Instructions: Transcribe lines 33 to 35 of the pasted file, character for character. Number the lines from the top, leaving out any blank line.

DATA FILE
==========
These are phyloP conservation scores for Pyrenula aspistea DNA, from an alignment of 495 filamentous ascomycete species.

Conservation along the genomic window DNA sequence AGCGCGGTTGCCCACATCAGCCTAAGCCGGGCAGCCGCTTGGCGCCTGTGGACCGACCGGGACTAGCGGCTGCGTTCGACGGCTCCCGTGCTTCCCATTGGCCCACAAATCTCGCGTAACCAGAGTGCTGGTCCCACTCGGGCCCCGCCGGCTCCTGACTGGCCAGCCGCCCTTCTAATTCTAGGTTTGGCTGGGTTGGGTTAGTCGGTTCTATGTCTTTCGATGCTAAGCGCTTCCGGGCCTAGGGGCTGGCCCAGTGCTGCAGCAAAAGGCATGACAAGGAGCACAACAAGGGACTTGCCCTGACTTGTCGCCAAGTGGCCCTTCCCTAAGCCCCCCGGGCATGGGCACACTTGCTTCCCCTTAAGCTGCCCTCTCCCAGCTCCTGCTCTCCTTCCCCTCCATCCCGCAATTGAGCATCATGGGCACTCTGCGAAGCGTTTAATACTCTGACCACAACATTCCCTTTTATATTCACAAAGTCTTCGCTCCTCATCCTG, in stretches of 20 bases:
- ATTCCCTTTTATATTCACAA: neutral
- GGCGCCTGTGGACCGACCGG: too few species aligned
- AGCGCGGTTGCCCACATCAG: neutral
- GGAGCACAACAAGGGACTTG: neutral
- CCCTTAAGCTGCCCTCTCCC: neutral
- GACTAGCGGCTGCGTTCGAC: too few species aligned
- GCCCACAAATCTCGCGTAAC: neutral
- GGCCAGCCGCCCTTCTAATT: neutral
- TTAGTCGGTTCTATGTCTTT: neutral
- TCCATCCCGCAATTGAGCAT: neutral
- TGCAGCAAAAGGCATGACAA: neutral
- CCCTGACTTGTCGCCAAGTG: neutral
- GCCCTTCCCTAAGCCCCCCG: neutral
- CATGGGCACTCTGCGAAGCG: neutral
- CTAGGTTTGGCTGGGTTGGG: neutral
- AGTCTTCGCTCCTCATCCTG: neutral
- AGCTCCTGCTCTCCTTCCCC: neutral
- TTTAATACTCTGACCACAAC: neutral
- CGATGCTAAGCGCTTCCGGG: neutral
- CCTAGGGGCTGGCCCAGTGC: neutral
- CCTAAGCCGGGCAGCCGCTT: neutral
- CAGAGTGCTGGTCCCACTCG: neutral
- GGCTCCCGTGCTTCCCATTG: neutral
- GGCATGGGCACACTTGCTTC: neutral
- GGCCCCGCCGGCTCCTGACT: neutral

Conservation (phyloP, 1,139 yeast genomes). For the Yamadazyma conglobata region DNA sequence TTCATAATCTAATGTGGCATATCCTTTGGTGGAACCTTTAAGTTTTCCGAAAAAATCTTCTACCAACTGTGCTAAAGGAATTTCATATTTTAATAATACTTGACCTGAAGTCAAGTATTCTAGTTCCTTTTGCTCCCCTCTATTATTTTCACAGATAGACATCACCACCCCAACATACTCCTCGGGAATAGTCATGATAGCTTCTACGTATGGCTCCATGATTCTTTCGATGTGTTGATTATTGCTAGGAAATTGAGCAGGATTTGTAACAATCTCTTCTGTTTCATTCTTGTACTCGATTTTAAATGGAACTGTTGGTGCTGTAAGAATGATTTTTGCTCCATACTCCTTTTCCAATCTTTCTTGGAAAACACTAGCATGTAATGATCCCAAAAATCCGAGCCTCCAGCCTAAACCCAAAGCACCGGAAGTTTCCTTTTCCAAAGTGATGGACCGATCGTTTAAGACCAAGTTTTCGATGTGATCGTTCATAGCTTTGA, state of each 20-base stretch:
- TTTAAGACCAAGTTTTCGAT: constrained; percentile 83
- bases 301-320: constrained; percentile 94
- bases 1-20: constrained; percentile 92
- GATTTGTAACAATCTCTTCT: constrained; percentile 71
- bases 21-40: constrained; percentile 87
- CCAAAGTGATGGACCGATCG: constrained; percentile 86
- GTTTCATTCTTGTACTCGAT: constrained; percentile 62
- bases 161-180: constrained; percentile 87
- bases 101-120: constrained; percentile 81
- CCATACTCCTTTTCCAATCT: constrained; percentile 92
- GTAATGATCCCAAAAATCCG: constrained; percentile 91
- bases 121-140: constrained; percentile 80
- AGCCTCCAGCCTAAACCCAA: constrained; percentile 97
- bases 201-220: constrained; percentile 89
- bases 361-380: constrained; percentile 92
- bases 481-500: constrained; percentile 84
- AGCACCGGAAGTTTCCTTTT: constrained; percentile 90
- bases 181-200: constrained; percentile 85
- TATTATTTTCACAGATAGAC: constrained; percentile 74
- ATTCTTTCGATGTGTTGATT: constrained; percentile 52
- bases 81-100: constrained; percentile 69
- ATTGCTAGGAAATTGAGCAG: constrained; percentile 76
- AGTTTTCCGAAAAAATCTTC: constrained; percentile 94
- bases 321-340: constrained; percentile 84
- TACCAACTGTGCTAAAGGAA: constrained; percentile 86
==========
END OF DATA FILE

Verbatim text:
- bases 21-40: constrained; percentile 87
- CCAAAGTGATGGACCGATCG: constrained; percentile 86
- GTTTCATTCTTGTACTCGAT: constrained; percentile 62